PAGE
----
2.2+ FAQ

Paradrone Dec 10th, 2018 (edited) 4,533 Never
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  1. Stellaris 2.2 FAQ (now with some edits for 2.3)
  3. Babby's Intro to Eco:
  4. Common Eco Mistakes:
  5. Intro to Combat, Ship Design, and War:
  6. New Player Tips:
  7. Official DLC Recommendations and Overview:
  8. Recommended Mods 2.2.3:
  11. Q: So what is different in 2.2?
  12. A: 2.2 has changed how the economy system of Stellaris works, in particular how planets work. 2.2 has removed tiles from planets and replaced them with a district system. Populations now work jobs instead of a specific tile, with the job system being manged by an AI that ate lead paint as a child. It has also added several new resources to manage as well as consolidating most strategic resources. There is also no more leader cap, so hire as many as you want. Research agreement is now a diplomatic option instead of a trade option. There is also a resource called trade which must be collected by starbases or starbase modules. There is also now a shared "galactic market" that you can always offload your excess resources on.
  14. Q: So this changed a lot, but is it any good?
  15. A: It is a definite improvement. 2.2 makes it so instead of sitting on your ass through the midgame into late game, you now have to manage the economy of your empire. It is easy to make a mistake or have an outside event that results in your eco getting into trouble. While the AI got borked hard and it is laggier then ever before, it is still fun. Fan patches are sorta necessary due to bad coding, grab Glavius AI Mod.
  16. As of 2.3, Glavius is discontinued and parts of it folded into the base game. Abandon hope all ye who enter.
  18. Q: How does population work?
  19. A: Like in previous versions, population inhabit planets and naturally reproduce over time (except for soulless machines). Population now works jobs, which create resource or provide other benefits. For example a pop working a farmer job will produce food. Unlike previous versions, you can NOT select which job a population works. Pops are also divided into three strata based on their job: ruler, specialist, and worker. The higher strata pops are also more important to stability (basically renamed unrest) then workers, but your elite will always be happy unless you did something really stupid.
  20. Population growth has changed a bit in 2.2. Now instead of multiple species growing in parallel, each planet will only grow one pop at a time. Growth speed is also no longer increased by having a food surplus, you instead can spend 1000 food to increase the growth speed on a planet under through a decision (renamed planetary edicts). You can also speed up pop growth by changing your policies (under food policy). Population can also immigrate from more heavy populated planets to less populated one. This will result in the less populated one getting a growth boost while the more populated planet will have slowed growth.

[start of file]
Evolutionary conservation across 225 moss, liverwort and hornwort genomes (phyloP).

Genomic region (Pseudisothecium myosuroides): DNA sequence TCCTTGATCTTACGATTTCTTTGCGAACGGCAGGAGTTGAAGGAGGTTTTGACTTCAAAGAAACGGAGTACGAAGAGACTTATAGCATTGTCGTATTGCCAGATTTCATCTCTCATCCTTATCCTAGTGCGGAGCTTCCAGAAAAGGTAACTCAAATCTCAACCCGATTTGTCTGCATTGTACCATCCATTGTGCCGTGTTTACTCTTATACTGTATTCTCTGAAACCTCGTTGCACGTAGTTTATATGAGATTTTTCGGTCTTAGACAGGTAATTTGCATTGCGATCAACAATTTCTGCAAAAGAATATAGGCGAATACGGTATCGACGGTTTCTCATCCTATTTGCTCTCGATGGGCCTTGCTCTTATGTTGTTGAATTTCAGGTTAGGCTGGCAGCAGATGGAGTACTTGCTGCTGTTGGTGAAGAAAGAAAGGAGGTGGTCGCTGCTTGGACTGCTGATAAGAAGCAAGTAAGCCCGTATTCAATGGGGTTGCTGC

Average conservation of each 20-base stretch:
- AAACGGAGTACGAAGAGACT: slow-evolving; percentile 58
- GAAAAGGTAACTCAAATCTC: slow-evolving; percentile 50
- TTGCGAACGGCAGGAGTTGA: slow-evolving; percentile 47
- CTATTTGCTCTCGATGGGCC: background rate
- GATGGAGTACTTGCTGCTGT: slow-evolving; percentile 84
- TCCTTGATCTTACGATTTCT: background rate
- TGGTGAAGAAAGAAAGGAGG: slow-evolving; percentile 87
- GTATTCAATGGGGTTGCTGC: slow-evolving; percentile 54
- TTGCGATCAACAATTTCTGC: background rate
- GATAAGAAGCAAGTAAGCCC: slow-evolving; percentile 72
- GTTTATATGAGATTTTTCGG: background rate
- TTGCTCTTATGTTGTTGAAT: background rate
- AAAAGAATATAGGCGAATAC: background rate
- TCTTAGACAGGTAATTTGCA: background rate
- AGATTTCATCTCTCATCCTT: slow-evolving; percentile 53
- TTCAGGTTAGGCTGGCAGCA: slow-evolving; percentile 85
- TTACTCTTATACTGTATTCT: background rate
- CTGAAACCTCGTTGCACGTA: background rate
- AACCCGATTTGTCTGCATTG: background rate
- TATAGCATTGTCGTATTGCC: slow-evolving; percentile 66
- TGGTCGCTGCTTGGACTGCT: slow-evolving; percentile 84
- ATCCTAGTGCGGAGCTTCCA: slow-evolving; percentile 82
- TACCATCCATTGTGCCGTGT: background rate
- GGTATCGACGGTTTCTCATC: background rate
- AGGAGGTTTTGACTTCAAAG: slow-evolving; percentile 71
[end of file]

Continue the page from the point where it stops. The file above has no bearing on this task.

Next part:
21. Robots can be built in parallel to organic species, but now require a specific building to be constructed on a world. Robots grow slower than organics and no longer have bonuses to resource extraction, but can now work a wider variety of jobs once upgraded to droids.
  23. Q: How do jobs work?
  24. A: Jobs are worked by population and produce a resource. Jobs are created by districts and buildings. Jobs are divided into three strata: ruler, specialist, and worker. The AI will try to put a pop into the highest strata with an open job, which is something to be careful of since your workers will jump up and can lead to negative resource income since no one is farming now.  Ruler jobs create amenities (a new resource) as well as unity, with some special ruler jobs from civics producing other resources too. Specialist jobs usually convert one resource into another, often minerals or consumer goods (another new resource) are used. Metallurgist for example converts minerals into alloys (also new resource). Often times this is the only way to create large amounts of these resources. Workers are the bottom and create the basic resources: energy, minerals, and food. Slaves can only do worker jobs.
  26. Q: What are the new resources and what do they do?
  27. A: So we now have alloys, consumer goods, amenities, and housing. Alloys are produced by metallurgists or rarely found in space for mining stations. Alloys are used to build new ships as well as outposts. Consumer goods are produced by artisans and consumed by other jobs such as researchers. Pops also consume consumer goods. Amenities are a resource specific to each planet and created by jobs such as clerk and entertainer. Pops require amenities to be happy. Housing is another planet specific resource which pops require to be happy.
  28. Most strategic resources have also been consolidated into three new 'rare' resources: volatile motes, exotic gases (huehuehue), and rare crystals. These resources can be spent for edicts that replicate the previous abilities of strategic resources like stronger shields. They are also consumed to construct and as upkeep for upgraded buildings. They can be mined by stations or created through a job that transforms minerals into them. Rarely a planet can have a deposit that can be harvested.
  30. Q: What is the galactic market?
  31. A: The galactic market lets you buy or sell resources for energy. You have to already own some of the resource before being able to buy more, so you can't buy rare resources from the start. Buying a resource increases its price, both to buy more of and to sell. Selling is the opposite, it lowers the buy and sell prices. Initially you only have your empire market, but after so many empires get in contact with each other, the true galactic market is founded. You will get a pop-up telling you that it will be founded in a few years. Having it founded in your empire reduces the market fee you have to pay (meaning stuff is cheaper to buy and sells higher) so it is good to get. To bid for Wall Street, you have to choose a planet and under Decisions, nominate it. You will start with a weak bid, but you can go into Decisions again to increase your bid twice more. Once a galactic market is founded, you and the other empires now share a market. This means if another empire sells their excess alloy you can buy it for cheaper than usual and vice versa. The AI is pretty dumb and does not use it much, but it is very useful to turn your excess into more valuable resources.